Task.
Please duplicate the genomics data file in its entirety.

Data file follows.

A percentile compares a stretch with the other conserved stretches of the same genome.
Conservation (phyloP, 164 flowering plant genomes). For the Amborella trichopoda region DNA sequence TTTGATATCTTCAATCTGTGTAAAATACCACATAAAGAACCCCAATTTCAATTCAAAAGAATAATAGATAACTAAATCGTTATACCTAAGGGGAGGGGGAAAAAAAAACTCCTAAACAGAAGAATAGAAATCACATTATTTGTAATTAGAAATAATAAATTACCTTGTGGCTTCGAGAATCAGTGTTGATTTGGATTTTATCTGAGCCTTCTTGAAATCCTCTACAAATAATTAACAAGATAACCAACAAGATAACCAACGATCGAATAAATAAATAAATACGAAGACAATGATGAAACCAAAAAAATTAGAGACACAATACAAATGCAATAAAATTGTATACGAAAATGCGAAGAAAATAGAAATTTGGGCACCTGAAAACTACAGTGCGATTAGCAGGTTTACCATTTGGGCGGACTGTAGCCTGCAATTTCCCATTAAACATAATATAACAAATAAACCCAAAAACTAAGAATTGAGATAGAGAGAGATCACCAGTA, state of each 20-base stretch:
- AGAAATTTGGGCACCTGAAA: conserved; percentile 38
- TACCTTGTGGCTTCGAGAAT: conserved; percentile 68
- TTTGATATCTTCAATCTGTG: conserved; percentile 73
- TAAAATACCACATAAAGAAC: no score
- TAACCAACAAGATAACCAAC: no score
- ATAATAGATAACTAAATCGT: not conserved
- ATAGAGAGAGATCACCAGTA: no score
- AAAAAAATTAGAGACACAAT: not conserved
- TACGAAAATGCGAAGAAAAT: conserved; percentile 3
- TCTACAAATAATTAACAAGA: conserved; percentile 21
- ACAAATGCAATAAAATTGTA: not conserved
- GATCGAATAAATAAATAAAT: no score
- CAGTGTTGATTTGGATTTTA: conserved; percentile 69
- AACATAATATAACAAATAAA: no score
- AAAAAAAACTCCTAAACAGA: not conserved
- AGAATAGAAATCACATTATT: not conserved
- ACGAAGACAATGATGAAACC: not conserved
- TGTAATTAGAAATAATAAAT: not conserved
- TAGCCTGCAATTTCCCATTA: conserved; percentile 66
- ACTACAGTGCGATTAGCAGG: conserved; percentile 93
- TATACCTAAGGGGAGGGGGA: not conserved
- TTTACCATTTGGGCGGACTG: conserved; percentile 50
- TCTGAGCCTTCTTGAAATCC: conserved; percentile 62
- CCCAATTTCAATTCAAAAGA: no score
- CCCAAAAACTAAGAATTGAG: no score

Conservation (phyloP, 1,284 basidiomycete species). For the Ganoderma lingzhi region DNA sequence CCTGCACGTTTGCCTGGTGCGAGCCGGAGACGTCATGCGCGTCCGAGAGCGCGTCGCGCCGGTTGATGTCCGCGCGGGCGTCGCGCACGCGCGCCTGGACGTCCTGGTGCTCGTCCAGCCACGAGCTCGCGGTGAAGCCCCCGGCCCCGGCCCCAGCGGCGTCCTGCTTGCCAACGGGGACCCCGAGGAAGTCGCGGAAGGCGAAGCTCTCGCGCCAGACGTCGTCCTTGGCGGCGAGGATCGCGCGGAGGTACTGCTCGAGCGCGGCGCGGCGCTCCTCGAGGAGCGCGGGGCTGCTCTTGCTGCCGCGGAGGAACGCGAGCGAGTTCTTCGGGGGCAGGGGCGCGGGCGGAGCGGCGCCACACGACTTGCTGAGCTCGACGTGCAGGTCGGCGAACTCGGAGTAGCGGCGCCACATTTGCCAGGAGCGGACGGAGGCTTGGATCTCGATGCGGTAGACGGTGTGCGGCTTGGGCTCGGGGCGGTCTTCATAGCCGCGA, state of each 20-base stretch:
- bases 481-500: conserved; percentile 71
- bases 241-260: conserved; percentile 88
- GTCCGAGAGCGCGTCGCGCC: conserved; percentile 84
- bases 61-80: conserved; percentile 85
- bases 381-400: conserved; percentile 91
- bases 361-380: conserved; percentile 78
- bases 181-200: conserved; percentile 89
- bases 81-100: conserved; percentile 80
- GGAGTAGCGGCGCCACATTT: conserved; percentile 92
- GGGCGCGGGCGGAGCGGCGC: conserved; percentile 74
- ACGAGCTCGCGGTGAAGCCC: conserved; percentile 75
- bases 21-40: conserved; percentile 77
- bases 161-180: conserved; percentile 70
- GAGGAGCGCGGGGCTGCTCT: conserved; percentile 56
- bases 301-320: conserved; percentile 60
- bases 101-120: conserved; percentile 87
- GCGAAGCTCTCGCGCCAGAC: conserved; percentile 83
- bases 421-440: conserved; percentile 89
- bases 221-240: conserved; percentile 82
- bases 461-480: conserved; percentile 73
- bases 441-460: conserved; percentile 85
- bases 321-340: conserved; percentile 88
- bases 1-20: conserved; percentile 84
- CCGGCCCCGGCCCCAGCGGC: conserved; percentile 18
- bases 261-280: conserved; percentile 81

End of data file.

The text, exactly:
A percentile compares a stretch with the other conserved stretches of the same genome.
Conservation (phyloP, 164 flowering plant genomes). For the Amborella trichopoda region DNA sequence TTTGATATCTTCAATCTGTGTAAAATACCACATAAAGAACCCCAATTTCAATTCAAAAGAATAATAGATAACTAAATCGTTATACCTAAGGGGAGGGGGAAAAAAAAACTCCTAAACAGAAGAATAGAAATCACATTATTTGTAATTAGAAATAATAAATTACCTTGTGGCTTCGAGAATCAGTGTTGATTTGGATTTTATCTGAGCCTTCTTGAAATCCTCTACAAATAATTAACAAGATAACCAACAAGATAACCAACGATCGAATAAATAAATAAATACGAAGACAATGATGAAACCAAAAAAATTAGAGACACAATACAAATGCAATAAAATTGTATACGAAAATGCGAAGAAAATAGAAATTTGGGCACCTGAAAACTACAGTGCGATTAGCAGGTTTACCATTTGGGCGGACTGTAGCCTGCAATTTCCCATTAAACATAATATAACAAATAAACCCAAAAACTAAGAATTGAGATAGAGAGAGATCACCAGTA, state of each 20-base stretch:
- AGAAATTTGGGCACCTGAAA: conserved; percentile 38
- TACCTTGTGGCTTCGAGAAT: conserved; percentile 68
- TTTGATATCTTCAATCTGTG: conserved; percentile 73
- TAAAATACCACATAAAGAAC: no score
- TAACCAACAAGATAACCAAC: no score
- ATAATAGATAACTAAATCGT: not conserved
- ATAGAGAGAGATCACCAGTA: no score
- AAAAAAATTAGAGACACAAT: not conserved
- TACGAAAATGCGAAGAAAAT: conserved; percentile 3
- TCTACAAATAATTAACAAGA: conserved; percentile 21
- ACAAATGCAATAAAATTGTA: not conserved
- GATCGAATAAATAAATAAAT: no score
- CAGTGTTGATTTGGATTTTA: conserved; percentile 69
- AACATAATATAACAAATAAA: no score
- AAAAAAAACTCCTAAACAGA: not conserved
- AGAATAGAAATCACATTATT: not conserved
- ACGAAGACAATGATGAAACC: not conserved
- TGTAATTAGAAATAATAAAT: not conserved
- TAGCCTGCAATTTCCCATTA: conserved; percentile 66
- ACTACAGTGCGATTAGCAGG: conserved; percentile 93
- TATACCTAAGGGGAGGGGGA: not conserved
- TTTACCATTTGGGCGGACTG: conserved; percentile 50
- TCTGAGCCTTCTTGAAATCC: conserved; percentile 62
- CCCAATTTCAATTCAAAAGA: no score
- CCCAAAAACTAAGAATTGAG: no score

Conservation (phyloP, 1,284 basidiomycete species). For the Ganoderma lingzhi region DNA sequence CCTGCACGTTTGCCTGGTGCGAGCCGGAGACGTCATGCGCGTCCGAGAGCGCGTCGCGCCGGTTGATGTCCGCGCGGGCGTCGCGCACGCGCGCCTGGACGTCCTGGTGCTCGTCCAGCCACGAGCTCGCGGTGAAGCCCCCGGCCCCGGCCCCAGCGGCGTCCTGCTTGCCAACGGGGACCCCGAGGAAGTCGCGGAAGGCGAAGCTCTCGCGCCAGACGTCGTCCTTGGCGGCGAGGATCGCGCGGAGGTACTGCTCGAGCGCGGCGCGGCGCTCCTCGAGGAGCGCGGGGCTGCTCTTGCTGCCGCGGAGGAACGCGAGCGAGTTCTTCGGGGGCAGGGGCGCGGGCGGAGCGGCGCCACACGACTTGCTGAGCTCGACGTGCAGGTCGGCGAACTCGGAGTAGCGGCGCCACATTTGCCAGGAGCGGACGGAGGCTTGGATCTCGATGCGGTAGACGGTGTGCGGCTTGGGCTCGGGGCGGTCTTCATAGCCGCGA, state of each 20-base stretch:
- bases 481-500: conserved; percentile 71
- bases 241-260: conserved; percentile 88
- GTCCGAGAGCGCGTCGCGCC: conserved; percentile 84
- bases 61-80: conserved; percentile 85
- bases 381-400: conserved; percentile 91
- bases 361-380: conserved; percentile 78
- bases 181-200: conserved; percentile 89
- bases 81-100: conserved; percentile 80
- GGAGTAGCGGCGCCACATTT: conserved; percentile 92
- GGGCGCGGGCGGAGCGGCGC: conserved; percentile 74
- ACGAGCTCGCGGTGAAGCCC: conserved; percentile 75
- bases 21-40: conserved; percentile 77
- bases 161-180: conserved; percentile 70
- GAGGAGCGCGGGGCTGCTCT: conserved; percentile 56
- bases 301-320: conserved; percentile 60
- bases 101-120: conserved; percentile 87
- GCGAAGCTCTCGCGCCAGAC: conserved; percentile 83
- bases 421-440: conserved; percentile 89
- bases 221-240: conserved; percentile 82
- bases 461-480: conserved; percentile 73
- bases 441-460: conserved; percentile 85
- bases 321-340: conserved; percentile 88
- bases 1-20: conserved; percentile 84
- CCGGCCCCGGCCCCAGCGGC: conserved; percentile 18
- bases 261-280: conserved; percentile 81